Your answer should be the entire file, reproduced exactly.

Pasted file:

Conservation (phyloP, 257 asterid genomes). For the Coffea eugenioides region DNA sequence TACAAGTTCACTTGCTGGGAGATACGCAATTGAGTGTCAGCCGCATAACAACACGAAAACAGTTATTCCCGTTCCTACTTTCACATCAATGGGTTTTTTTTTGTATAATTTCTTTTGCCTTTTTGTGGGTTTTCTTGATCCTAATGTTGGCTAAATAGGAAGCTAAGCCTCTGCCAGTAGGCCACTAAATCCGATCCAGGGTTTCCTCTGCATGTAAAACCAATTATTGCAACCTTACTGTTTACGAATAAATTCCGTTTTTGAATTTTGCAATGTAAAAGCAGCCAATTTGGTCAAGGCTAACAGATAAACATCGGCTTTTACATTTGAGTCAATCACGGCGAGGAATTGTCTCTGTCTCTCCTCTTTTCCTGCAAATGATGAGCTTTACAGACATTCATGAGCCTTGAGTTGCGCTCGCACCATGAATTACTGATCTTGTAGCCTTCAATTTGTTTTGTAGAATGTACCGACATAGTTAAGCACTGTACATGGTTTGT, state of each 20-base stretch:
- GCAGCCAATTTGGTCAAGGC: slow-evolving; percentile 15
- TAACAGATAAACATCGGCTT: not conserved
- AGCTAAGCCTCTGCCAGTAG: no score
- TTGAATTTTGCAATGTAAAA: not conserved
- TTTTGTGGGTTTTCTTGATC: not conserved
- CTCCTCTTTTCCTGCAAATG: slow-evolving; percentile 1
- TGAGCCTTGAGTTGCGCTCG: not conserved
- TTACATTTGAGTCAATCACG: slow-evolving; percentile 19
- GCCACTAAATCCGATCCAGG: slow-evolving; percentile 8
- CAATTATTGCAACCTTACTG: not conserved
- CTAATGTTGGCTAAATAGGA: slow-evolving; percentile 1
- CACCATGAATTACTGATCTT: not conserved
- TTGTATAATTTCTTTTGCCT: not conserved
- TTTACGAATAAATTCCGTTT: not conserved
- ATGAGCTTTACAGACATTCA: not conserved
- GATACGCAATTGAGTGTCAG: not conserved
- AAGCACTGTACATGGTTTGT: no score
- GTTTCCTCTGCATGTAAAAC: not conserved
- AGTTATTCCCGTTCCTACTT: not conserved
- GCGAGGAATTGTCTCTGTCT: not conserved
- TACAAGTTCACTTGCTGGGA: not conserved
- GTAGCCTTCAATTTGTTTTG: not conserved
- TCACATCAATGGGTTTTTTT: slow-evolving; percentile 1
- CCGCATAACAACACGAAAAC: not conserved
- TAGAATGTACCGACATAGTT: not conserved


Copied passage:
Conservation (phyloP, 257 asterid genomes). For the Coffea eugenioides region DNA sequence TACAAGTTCACTTGCTGGGAGATACGCAATTGAGTGTCAGCCGCATAACAACACGAAAACAGTTATTCCCGTTCCTACTTTCACATCAATGGGTTTTTTTTTGTATAATTTCTTTTGCCTTTTTGTGGGTTTTCTTGATCCTAATGTTGGCTAAATAGGAAGCTAAGCCTCTGCCAGTAGGCCACTAAATCCGATCCAGGGTTTCCTCTGCATGTAAAACCAATTATTGCAACCTTACTGTTTACGAATAAATTCCGTTTTTGAATTTTGCAATGTAAAAGCAGCCAATTTGGTCAAGGCTAACAGATAAACATCGGCTTTTACATTTGAGTCAATCACGGCGAGGAATTGTCTCTGTCTCTCCTCTTTTCCTGCAAATGATGAGCTTTACAGACATTCATGAGCCTTGAGTTGCGCTCGCACCATGAATTACTGATCTTGTAGCCTTCAATTTGTTTTGTAGAATGTACCGACATAGTTAAGCACTGTACATGGTTTGT, state of each 20-base stretch:
- GCAGCCAATTTGGTCAAGGC: slow-evolving; percentile 15
- TAACAGATAAACATCGGCTT: not conserved
- AGCTAAGCCTCTGCCAGTAG: no score
- TTGAATTTTGCAATGTAAAA: not conserved
- TTTTGTGGGTTTTCTTGATC: not conserved
- CTCCTCTTTTCCTGCAAATG: slow-evolving; percentile 1
- TGAGCCTTGAGTTGCGCTCG: not conserved
- TTACATTTGAGTCAATCACG: slow-evolving; percentile 19
- GCCACTAAATCCGATCCAGG: slow-evolving; percentile 8
- CAATTATTGCAACCTTACTG: not conserved
- CTAATGTTGGCTAAATAGGA: slow-evolving; percentile 1
- CACCATGAATTACTGATCTT: not conserved
- TTGTATAATTTCTTTTGCCT: not conserved
- TTTACGAATAAATTCCGTTT: not conserved
- ATGAGCTTTACAGACATTCA: not conserved
- GATACGCAATTGAGTGTCAG: not conserved
- AAGCACTGTACATGGTTTGT: no score
- GTTTCCTCTGCATGTAAAAC: not conserved
- AGTTATTCCCGTTCCTACTT: not conserved
- GCGAGGAATTGTCTCTGTCT: not conserved
- TACAAGTTCACTTGCTGGGA: not conserved
- GTAGCCTTCAATTTGTTTTG: not conserved
- TCACATCAATGGGTTTTTTT: slow-evolving; percentile 1
- CCGCATAACAACACGAAAAC: not conserved
- TAGAATGTACCGACATAGTT: not conserved